• Feedback: Strong negative feedback is core to resilience. A simple example is our body’s response to heat stress—sweating, which is a natural feedback to cool down our body. In social systems, feedbacks are also critical for maintaining functions under stress. For example, communication by affected communities after a hurricane provides feedback for how and where organizations and individuals can provide help. While this kind of feedback used to rely completely on traditional communication channels, now crowdsourcing and data mining projects, such as Ushahidi and Twitter Earthquake detector, enable faster and more-targeted relief.
  • Diversity: Big data is enhancing diversity in a number of ways. Consider public health systems. Health officials are increasingly relying on digital detection methods, such as Google Flu Trends or Flu Near You, to augment and diversify traditional disease surveillance.
  • Self-Organization: A central characteristic of resilient communities is the ability to self-organize. This characteristic must exist within a community (see the National Research Council Resilience Report), not something you can impose on it. However, social media and related data-mining tools (InfoAmazonia, Healthmap) can enhance situational awareness and facilitate collective action by helping people identify others with common interests, communicate with them, and coordinate efforts.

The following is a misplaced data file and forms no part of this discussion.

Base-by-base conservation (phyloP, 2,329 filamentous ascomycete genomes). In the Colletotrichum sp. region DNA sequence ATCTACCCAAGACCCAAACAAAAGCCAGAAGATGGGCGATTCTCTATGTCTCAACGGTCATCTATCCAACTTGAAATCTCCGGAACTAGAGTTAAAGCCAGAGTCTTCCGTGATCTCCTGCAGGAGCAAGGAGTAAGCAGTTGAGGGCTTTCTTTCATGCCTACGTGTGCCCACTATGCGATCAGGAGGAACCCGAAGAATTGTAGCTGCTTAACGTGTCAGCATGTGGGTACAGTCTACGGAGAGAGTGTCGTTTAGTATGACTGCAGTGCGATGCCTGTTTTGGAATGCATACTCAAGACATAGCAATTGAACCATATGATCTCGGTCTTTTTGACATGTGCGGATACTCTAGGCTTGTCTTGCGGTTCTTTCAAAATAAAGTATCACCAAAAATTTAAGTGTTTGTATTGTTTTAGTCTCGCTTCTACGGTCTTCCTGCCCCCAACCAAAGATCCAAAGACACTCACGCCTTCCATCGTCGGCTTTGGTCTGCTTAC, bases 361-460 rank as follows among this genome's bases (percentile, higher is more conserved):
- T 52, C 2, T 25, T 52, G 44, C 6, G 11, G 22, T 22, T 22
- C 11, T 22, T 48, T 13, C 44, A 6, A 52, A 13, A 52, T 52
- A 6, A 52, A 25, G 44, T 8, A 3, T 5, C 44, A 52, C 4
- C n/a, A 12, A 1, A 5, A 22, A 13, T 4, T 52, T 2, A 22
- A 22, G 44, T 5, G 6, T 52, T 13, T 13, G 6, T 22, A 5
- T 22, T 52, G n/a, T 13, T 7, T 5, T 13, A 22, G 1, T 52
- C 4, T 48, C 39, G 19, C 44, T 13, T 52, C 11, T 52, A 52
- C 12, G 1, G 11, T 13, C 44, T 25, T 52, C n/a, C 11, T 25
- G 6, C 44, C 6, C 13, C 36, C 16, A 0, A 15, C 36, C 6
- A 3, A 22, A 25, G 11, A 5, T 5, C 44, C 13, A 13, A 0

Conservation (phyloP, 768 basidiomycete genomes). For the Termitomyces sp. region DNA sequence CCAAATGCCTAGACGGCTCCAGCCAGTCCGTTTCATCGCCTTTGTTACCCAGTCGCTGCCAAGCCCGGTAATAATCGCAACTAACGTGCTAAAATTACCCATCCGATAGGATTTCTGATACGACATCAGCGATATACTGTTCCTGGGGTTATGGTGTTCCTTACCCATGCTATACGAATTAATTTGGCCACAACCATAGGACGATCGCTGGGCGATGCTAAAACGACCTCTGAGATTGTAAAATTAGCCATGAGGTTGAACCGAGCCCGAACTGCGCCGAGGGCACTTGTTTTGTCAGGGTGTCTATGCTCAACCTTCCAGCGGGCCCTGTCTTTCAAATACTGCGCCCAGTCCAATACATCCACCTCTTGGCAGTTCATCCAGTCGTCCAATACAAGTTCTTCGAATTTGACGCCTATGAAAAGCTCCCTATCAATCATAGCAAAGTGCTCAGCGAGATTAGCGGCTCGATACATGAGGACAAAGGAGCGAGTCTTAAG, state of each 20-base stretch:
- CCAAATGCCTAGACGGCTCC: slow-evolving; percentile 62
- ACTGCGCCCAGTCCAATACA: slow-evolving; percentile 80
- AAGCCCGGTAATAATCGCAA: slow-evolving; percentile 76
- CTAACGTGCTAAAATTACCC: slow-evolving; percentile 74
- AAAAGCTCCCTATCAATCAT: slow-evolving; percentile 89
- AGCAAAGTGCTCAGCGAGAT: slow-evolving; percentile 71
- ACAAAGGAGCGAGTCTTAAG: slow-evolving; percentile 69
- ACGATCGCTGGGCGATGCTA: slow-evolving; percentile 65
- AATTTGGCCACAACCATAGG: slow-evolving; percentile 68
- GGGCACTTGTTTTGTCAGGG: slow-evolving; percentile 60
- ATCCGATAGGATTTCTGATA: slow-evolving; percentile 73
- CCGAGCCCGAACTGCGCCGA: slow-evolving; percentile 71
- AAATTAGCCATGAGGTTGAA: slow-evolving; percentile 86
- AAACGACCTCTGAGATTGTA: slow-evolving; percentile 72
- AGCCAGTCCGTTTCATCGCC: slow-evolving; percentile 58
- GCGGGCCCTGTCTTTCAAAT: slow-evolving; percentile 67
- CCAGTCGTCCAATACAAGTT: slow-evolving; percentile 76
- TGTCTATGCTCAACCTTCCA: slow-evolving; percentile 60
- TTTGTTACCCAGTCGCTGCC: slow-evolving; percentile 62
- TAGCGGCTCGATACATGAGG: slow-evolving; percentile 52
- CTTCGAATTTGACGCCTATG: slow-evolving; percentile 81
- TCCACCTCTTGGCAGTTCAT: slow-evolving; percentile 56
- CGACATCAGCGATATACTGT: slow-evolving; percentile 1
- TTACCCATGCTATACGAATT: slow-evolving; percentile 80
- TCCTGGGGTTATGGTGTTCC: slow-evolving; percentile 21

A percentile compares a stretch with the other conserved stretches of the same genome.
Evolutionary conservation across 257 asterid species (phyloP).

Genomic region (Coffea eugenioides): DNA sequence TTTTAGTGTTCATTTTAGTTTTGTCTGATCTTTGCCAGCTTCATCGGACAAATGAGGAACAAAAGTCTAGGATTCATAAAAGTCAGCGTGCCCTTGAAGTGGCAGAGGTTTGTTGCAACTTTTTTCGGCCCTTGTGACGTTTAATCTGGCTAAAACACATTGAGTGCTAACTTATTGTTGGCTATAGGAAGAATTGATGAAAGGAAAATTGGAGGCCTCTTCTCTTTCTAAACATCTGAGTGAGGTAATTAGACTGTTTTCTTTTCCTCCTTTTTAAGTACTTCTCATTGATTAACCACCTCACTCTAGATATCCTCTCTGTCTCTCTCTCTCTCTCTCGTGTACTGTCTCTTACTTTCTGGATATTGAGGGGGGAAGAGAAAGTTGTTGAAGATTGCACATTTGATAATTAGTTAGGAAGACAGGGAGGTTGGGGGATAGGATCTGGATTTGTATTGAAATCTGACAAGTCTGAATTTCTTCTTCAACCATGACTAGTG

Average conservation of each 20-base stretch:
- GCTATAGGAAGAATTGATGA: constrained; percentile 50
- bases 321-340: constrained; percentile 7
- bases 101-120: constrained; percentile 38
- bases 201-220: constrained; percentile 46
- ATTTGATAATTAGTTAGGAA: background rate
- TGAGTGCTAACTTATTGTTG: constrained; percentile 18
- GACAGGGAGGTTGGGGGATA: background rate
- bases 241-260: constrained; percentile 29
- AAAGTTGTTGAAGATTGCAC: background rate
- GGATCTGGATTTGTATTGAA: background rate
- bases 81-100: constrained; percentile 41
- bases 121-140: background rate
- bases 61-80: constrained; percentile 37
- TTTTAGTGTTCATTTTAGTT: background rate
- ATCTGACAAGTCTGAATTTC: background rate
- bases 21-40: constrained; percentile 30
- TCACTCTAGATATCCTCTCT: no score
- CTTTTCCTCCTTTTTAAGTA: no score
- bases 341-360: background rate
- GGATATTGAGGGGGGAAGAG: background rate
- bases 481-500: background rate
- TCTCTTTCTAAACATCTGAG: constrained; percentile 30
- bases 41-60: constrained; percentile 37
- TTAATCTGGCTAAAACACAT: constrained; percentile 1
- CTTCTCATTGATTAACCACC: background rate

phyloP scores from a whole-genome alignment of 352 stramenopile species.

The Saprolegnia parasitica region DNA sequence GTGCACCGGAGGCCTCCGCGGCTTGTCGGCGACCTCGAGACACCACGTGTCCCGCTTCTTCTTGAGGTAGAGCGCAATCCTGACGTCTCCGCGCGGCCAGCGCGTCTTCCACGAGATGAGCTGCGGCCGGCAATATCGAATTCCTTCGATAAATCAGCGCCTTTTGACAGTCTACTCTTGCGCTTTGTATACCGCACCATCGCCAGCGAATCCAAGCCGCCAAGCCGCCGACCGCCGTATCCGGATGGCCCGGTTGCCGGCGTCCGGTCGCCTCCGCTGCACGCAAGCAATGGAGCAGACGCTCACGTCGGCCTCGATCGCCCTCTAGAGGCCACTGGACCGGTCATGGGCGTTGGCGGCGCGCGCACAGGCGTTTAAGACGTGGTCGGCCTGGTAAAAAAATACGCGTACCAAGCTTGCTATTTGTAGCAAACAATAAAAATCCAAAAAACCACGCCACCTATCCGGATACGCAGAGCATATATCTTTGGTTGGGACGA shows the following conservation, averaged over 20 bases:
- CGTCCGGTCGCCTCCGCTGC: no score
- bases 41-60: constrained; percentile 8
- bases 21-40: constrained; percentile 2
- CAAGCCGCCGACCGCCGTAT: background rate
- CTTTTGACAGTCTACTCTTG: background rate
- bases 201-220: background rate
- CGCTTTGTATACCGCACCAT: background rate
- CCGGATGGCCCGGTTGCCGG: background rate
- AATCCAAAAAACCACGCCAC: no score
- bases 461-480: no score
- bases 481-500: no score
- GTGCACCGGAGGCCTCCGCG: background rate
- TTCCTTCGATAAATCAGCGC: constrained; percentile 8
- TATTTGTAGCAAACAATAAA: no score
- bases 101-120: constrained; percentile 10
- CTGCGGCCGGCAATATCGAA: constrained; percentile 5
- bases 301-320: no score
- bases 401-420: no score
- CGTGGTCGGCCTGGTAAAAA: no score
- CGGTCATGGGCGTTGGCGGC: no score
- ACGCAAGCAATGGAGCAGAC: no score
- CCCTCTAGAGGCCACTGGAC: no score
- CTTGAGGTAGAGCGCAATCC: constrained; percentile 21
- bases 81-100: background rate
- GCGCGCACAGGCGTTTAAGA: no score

• Eroding trust: Trust is well established as a core feature of community resilience. Yet the NSA PRISM escapade made it clear that big data projects are raising privacy concerns and possibly eroding trust. And it is not just an issue in government. For example, Target analyzes shopping patterns and can fairly accurately guess if someone in your family is pregnant (which is awkward if they know your daughter is pregnant before you do). When our trust in government, business, and communities weakens, it can decrease a society’s resilience to climate stress.
  • Mistaking correlation for causation: Data mining seeks meaning in patterns that are completely independent of theory (suggesting to some that theory is dead). This approach can lead to erroneous conclusions when correlation is mistakenly taken for causation. For example, one study demonstrated that data mining techniques could show a strong (however spurious) correlation between the changes in the S&P 500 stock index and butter production in Bangladesh. While interesting, a decision support system based on this correlation would likely prove misleading.
  • Failing to see the big picture: One of the biggest challenges with big data mining for building climate resilience is its overemphasis on the hyper-local and hyper-now. While this hyper-local, hyper-now information may be critical for business decisions, without a broader understanding of the longer-term and more-systemic dynamism of social and biophysical systems, big data provides no ability to understand future trends or anticipate vulnerabilities. We must not let our obsession with the here and now divert us from slower-changing variables such as declining groundwater, loss of biodiversity, and melting ice caps—all of which may silently define our future. A related challenge is the fact that big data mining tends to overlook the most vulnerable populations. We must not let the lure of the big data microscope on the “well-to-do” populations of the world make us blind to the less well of populations within cities and communities that have more limited access to smart phones and the Internet.”